Archduke of Austria Austria was ruled by the House of Babenberg until 1246 and by the House of Habsburg The House of Habsburg (; ; alternatively spelled Hapsburg in English; german: Haus Habsburg, es, Casa de Habsburgo, hu, Habsburg-család), also House of Aust ...
and the Burgundian duke of the
Habsburg Netherlands Habsburg Netherlands ( nl, Habsburgse Nederlanden; french: Pays-Bas des Habsbourg), in Latin referred to as Belgica, is the collective name of Renaissance period fiefs in the Low Countries held by the Holy Roman Empire's House of Habsburg. T ...
(held by
Habsburg Spain Habsburg Spain is a contemporary historiographical term referred to the Spain of the 16th and 17th centuries (1516–1700) when it was ruled by kings from the House of Habsburg (also associated with its role in the history of Central and Eastern ...
from 1556). As the Austrian
House of Habsburg The House of Habsburg (), alternatively spelled Hapsburg in English (german: Haus Habsburg ; es, Casa de Habsburgo ; hu, Habsburg-család), also known as the House of Austria (german: link=no, Haus Österreich; es, link=no, Casa de Austria), ...
had failed to assume the leadership of the secular bench, they received the guidance over the ecclesiastical princes instead. The first ecclesiastical prince was the
Archbishop of Salzburg The Roman Catholic Archdiocese of Salzburg ( la, Archidioecesis Salisburgensis) is an archdiocese of the Latin Rite of the Roman Catholic Church in Austria. The archdiocese is one of two Austrian archdioceses, serving alongside the Roman Catholic A ...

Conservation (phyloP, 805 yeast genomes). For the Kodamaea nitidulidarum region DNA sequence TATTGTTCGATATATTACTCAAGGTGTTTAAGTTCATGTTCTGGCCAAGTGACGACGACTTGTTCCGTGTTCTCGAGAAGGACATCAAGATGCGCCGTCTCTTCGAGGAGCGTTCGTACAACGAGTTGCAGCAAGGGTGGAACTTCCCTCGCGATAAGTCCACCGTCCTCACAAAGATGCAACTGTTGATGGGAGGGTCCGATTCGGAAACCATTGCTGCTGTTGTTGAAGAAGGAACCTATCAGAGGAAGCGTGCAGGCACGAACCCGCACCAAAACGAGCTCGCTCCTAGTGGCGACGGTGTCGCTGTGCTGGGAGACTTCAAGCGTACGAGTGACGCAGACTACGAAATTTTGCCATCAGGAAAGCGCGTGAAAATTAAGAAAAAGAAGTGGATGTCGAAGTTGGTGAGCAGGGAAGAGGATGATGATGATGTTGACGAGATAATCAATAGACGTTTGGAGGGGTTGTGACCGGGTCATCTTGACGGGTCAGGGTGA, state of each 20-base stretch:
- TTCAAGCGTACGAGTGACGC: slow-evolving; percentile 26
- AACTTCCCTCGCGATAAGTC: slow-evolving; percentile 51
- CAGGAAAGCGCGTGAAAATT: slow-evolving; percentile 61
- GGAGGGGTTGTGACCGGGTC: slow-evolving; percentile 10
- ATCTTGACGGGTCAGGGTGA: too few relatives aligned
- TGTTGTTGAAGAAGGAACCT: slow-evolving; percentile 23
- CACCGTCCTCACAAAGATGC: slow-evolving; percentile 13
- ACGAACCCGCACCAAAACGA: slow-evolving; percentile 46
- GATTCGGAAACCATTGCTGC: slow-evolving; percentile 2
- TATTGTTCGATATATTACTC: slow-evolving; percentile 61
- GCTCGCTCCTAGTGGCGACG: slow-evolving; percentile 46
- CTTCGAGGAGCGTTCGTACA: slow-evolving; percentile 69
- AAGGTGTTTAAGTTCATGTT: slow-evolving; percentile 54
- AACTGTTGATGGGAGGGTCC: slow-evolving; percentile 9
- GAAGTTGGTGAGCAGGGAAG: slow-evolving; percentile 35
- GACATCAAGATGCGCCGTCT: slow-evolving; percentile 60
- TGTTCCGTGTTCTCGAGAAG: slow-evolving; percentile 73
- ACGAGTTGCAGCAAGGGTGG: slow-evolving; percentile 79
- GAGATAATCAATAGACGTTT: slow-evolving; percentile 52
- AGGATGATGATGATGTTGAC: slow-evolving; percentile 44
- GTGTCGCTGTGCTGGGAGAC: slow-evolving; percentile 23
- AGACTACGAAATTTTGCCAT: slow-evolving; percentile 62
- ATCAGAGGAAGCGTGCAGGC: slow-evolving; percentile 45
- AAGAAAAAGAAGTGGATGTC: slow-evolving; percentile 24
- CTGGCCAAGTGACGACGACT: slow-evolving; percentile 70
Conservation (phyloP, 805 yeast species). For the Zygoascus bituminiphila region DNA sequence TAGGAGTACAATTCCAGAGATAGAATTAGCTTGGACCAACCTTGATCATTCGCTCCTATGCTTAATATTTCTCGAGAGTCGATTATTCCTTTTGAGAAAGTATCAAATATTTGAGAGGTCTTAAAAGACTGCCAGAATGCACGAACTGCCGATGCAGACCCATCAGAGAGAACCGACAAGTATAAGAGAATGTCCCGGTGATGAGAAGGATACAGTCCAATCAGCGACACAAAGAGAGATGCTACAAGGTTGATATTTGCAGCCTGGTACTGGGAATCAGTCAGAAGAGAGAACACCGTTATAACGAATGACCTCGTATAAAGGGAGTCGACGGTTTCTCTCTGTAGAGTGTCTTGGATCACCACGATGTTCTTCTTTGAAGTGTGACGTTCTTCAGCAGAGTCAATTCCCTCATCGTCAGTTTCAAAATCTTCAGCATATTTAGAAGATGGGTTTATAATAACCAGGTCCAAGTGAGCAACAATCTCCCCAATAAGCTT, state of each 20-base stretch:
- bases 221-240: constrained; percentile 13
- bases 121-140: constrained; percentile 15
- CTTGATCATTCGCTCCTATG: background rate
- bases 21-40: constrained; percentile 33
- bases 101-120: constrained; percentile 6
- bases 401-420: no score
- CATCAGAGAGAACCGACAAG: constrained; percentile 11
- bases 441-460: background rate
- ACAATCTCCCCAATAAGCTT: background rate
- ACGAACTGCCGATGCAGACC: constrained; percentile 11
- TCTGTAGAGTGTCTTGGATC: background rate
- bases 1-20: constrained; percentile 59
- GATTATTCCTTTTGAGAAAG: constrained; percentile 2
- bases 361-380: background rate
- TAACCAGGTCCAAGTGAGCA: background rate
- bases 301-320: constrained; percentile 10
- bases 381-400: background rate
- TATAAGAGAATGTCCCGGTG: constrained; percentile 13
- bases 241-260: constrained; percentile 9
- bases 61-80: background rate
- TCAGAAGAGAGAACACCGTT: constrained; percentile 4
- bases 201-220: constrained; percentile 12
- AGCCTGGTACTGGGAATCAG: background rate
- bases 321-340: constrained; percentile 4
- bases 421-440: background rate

as ''
Primas Germaniae Primas Germaniae is a historical title of honor A title of honor or honorary title is a title bestowed upon individuals or organizations as an award in recognition of their merits. Sometimes the title bears the same or nearly the same name as ...
''; the Prince-Archbishop of Besançon, though officially a member until the 1678
Treaty of Nijmegen The Treaties of Peace of Nijmegen ('; german: Friede von Nimwegen) were a series of treaties A treaty is a formal, legally binding written agreement between actors in international law International law, also known as public international ...
, did not attend the Diet's meetings. The ecclesiastical bench also comprised the
Grand Master Grandmaster or Grand Master may refer to: People * Grandmaster Flash, Joseph Saddler (born 1958), hip-hop musician and disc jockey * Grandmaster Melle Mel, Melvin Glover (born 1961), hip-hop musician * "Grandmaster Sexay", nickname for profession ...
and ''Deutschmeister'' of the
Teutonic Knights The Order of Brothers of the German House of Saint Mary in Jerusalem (official names: la, Ordo domus Sanctae Mariae Theutonicorum Hierosolymitanorum; german: Orden der Brüder vom Deutschen Haus der Heiligen Maria in Jerusalem), commonly known ...
, as well as the
Grand Prior Prior (or prioress) is an ecclesiastical {{Short pages monitor